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A special employee: Retired social studies teacher honored for compassionate care in Rosemount

Scott Rohr (right) was given an Augustana Awesome Excellence in Customer Service Award for his attentive care at Rosemont Senior Living at Steeple Center. Housing Director Bill Peters thanked him for his kindness and leadership in moderating a popular weekly current events news discussion. Kara Hildreth / contributor

Residents at Rosemount Senior Living at Steeple Center applauded and hollered when Scott Rohr was personally honored with an award recently.

"You know the employee is special when the entire leadership team wants to nominate him for the Augustana Awesome Excellence in Customer Service Award, and that is the kind of asset Scott is to all of us here," said Bill Peters, housing director at Rosemount Senior Living at Steeple Center.

Rohr works part-time as a meal server in the dining room and takes care to make sure meals are served with a smile when he brings each resident weekday lunches and breakfasts.

"Little did we know the incredible impact he would have on residents and staff and you always know when he is around because he has such positive energy and an intuition to always know what to do," Peters said.

As a Rosemount native, Scott Rohr, 54, is an educator at heart. As a retired social studies teacher, he still craves the teaching and learning interaction. He taught for five years at Rosemount High School and 25 years at Eagan High School.

He grew up in a house off Highway 3, back in 1969 when Rosemount was a small town population with a couple thousand residents.

"Many residents here are parents of my classmates who I graduated with and I have seen most of them in the community my whole life at church and in businesses," Rohr said.

Feeling compelled to volunteer after his parents died, Rohr witnessed how caring and compassionate hospice volunteers were to his sick loved ones and family.

Curious, he asked hospice workers how and why they could do heart-breaking, end-of-life work. The answer he received hooked him into the idea how he must work with seniors in his retirement.

"They told me, 'We look at it and think about ourselves as companions on this stage of their journey,' and so I thought when I am done with teaching, I will see what I can do to be useful," Rohr said.

Being useful in retirement is important, he said. He officially joined the dietary aide staff on the grand opening day, a month and a half after the senior facility opened.

Peters said Rohr truly makes a difference in the residents' quality of life as they live out their golden years.

Rohr leads a weekly current events discussion about news headlines from today and past history. Some topics have been discussions on health care reform, North Korea, global warming and daily news from newspapers, radio and TV.

"I give them background and history and share photographs of people and I give them maps and charts and they will contribute a lot to the topic talk when I say, 'Do you remember who the president was?'" Rohr said.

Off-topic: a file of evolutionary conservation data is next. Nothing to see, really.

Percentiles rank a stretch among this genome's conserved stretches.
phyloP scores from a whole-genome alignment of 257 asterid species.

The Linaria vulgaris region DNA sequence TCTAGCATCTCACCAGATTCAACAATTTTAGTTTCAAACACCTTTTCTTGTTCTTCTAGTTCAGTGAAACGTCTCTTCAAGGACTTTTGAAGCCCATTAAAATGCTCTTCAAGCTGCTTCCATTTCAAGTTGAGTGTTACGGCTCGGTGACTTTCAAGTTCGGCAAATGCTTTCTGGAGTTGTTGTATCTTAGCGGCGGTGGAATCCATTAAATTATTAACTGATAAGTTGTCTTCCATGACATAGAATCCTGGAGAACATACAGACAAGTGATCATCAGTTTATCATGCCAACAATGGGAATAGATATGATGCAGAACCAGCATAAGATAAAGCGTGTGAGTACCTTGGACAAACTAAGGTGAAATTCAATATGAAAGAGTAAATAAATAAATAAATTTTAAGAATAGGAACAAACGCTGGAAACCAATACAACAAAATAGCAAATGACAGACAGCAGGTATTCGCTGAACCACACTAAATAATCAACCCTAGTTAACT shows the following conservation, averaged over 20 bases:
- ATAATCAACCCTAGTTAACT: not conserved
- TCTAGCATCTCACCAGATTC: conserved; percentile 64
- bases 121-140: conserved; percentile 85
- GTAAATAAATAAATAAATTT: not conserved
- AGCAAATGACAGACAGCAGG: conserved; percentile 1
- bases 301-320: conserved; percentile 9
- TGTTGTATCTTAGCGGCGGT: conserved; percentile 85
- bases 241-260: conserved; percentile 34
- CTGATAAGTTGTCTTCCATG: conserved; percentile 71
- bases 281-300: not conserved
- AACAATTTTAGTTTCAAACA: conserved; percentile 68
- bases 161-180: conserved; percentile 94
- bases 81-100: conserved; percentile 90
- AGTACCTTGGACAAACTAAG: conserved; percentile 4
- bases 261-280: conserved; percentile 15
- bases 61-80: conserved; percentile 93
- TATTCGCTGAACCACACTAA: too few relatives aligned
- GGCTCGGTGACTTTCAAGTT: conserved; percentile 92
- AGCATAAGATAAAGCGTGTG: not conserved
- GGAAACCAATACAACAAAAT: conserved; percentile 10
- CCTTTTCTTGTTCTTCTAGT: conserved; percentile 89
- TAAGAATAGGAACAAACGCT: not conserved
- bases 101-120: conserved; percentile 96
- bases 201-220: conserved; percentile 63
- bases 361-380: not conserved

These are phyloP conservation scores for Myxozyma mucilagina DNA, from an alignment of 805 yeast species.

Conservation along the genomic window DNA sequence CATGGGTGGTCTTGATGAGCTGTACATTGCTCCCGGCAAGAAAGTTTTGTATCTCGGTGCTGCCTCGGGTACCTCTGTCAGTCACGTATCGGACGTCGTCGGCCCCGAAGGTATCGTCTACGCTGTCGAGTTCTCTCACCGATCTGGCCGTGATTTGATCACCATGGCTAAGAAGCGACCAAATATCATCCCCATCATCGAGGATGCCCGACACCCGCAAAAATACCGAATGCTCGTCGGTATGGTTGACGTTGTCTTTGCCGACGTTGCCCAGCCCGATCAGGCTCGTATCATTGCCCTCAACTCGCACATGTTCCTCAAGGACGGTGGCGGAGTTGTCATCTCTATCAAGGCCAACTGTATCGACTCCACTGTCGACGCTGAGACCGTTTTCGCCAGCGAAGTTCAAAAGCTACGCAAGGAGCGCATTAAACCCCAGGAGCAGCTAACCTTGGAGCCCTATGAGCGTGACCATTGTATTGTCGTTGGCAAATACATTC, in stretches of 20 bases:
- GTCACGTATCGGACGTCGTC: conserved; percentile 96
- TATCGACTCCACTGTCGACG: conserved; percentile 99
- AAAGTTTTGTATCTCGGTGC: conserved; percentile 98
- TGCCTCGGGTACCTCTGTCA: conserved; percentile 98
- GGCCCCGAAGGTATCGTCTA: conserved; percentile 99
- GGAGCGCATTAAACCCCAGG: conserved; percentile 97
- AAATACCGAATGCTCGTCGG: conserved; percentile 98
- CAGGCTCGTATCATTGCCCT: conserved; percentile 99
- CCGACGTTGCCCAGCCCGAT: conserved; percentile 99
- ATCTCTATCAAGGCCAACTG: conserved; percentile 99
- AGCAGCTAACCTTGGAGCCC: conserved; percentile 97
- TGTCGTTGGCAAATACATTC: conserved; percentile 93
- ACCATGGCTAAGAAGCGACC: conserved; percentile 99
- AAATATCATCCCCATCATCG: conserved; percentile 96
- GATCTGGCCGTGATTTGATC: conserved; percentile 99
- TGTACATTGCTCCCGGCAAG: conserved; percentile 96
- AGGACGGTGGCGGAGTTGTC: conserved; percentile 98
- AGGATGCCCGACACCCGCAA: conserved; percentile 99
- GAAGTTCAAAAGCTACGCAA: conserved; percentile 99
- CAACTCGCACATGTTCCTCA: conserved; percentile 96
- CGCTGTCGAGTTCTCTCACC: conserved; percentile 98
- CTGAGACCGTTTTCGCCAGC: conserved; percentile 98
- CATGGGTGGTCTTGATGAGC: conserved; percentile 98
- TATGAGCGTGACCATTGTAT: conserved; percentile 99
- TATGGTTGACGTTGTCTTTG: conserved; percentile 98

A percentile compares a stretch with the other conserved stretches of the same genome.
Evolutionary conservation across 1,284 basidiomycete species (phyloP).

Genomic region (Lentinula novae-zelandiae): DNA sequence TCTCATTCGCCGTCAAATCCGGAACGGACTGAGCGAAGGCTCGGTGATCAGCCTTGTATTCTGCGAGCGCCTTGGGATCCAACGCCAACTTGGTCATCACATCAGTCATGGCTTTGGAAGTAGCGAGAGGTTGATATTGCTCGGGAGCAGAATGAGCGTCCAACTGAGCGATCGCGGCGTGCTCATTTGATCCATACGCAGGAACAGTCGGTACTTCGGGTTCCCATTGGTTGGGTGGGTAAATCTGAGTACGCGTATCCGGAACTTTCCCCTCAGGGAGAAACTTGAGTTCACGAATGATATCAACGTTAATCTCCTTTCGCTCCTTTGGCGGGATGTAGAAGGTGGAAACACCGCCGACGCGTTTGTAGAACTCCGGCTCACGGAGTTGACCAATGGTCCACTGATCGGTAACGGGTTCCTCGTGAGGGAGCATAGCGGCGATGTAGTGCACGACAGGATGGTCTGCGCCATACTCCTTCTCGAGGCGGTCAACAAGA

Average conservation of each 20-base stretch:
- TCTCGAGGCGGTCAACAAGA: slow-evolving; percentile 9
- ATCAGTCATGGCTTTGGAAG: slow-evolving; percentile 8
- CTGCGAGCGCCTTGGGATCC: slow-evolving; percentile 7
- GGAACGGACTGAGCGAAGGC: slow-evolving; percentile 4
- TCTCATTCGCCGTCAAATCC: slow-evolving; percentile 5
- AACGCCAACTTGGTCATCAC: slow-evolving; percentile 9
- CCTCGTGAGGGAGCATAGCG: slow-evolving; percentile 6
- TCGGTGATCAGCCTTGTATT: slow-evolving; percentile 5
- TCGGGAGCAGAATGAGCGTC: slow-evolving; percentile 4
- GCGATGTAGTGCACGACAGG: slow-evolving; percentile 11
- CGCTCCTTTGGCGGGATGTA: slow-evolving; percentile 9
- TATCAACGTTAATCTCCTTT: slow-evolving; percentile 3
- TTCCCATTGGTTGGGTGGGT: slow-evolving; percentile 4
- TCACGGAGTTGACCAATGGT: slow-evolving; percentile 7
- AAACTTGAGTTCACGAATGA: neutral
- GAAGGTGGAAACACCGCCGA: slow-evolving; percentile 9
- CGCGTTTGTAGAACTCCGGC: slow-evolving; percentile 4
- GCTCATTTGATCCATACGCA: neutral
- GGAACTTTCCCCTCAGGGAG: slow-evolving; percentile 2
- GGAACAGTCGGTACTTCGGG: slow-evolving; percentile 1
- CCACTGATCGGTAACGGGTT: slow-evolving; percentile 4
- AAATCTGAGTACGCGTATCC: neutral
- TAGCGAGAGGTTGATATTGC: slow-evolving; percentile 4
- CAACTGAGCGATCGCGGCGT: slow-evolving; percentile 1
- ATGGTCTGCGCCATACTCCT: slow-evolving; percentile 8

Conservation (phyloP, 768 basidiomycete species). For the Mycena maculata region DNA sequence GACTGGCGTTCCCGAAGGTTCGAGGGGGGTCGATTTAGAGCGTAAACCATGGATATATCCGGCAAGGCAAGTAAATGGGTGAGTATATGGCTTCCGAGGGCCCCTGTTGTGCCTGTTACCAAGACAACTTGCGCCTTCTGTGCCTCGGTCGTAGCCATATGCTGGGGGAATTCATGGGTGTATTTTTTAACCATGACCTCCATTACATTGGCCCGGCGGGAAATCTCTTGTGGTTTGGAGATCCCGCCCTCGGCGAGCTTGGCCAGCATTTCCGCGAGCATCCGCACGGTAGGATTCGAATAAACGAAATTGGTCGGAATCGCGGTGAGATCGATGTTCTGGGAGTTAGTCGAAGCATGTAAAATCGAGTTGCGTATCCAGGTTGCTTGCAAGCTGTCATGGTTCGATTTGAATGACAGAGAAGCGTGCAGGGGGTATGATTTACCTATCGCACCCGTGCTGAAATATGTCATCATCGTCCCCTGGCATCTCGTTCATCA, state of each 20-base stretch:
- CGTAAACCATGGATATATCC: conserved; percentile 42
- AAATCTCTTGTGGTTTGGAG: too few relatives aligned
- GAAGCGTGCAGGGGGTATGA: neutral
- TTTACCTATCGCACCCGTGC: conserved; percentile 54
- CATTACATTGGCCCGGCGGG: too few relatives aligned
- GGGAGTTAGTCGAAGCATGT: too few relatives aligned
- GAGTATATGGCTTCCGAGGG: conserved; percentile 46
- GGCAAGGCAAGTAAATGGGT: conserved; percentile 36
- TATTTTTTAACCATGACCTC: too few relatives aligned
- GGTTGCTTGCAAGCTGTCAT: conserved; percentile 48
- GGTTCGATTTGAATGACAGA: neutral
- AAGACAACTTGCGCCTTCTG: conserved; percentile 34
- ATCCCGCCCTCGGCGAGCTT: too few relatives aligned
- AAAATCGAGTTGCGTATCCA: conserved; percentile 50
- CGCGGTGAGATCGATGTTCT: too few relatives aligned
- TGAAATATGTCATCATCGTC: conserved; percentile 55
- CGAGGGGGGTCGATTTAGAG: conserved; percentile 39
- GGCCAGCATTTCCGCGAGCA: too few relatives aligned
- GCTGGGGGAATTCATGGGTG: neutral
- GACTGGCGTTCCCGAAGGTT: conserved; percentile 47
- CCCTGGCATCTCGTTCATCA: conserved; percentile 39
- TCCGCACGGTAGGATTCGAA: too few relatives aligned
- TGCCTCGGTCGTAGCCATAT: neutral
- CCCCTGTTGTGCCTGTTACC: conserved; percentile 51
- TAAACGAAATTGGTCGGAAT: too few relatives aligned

"I think this is the greatest generation, these people, and that is what is nice about the topic talk because they choose the topics," he continued. "What is interesting is that they still care about the country and they watch the news every day and they have questions on it and like to share their opinions when they come down," he said.

Rohr said some residents are kind of sad about current events, after having lived through the Great Depression, the Korean War, Vietnam War and Watergate.

"They still have a great deal of passion for the country and for its citizens, and they are thinking of their grandkids and they were all very active during the election when the legislators visited, and virtually all of them voted," Rohr said.

Peters touted Rohr's personal work qualities in being responsive to residents' needs and how he takes care to remember each resident's name. Rohr slows down to listen to seniors who share stories.

As a musician, he shared his vocal and guitar music talents and stepped up to entertain at a special music and light show where he brought joy and fun as a hip disc jockey.

Besides giving him the glass award, the Rosemount Senior Living staff gave Rohr a financial gift to give to local 360 Communities in Rosemount under his name. 360 Communities in Rosemount and Dakota County supports families by offering a food shelf and programs that support and enrich youth education.

Besides working as a server, Rohr volunteers at his church and helps with meal prep at St. Stephen's Men's Shelter and visits veterans at the veterans' home in Hastings. Rohr also gives back as a host for game night at another senior living facility.

The center's leadership team appreciates how he always respects residents and jumps in to help at any moment's notice.

"Residents each feel special, like he really does care because he makes sure their needs are met — he is kind spirited and has an immediate positive impact on the entire building," Peters said.

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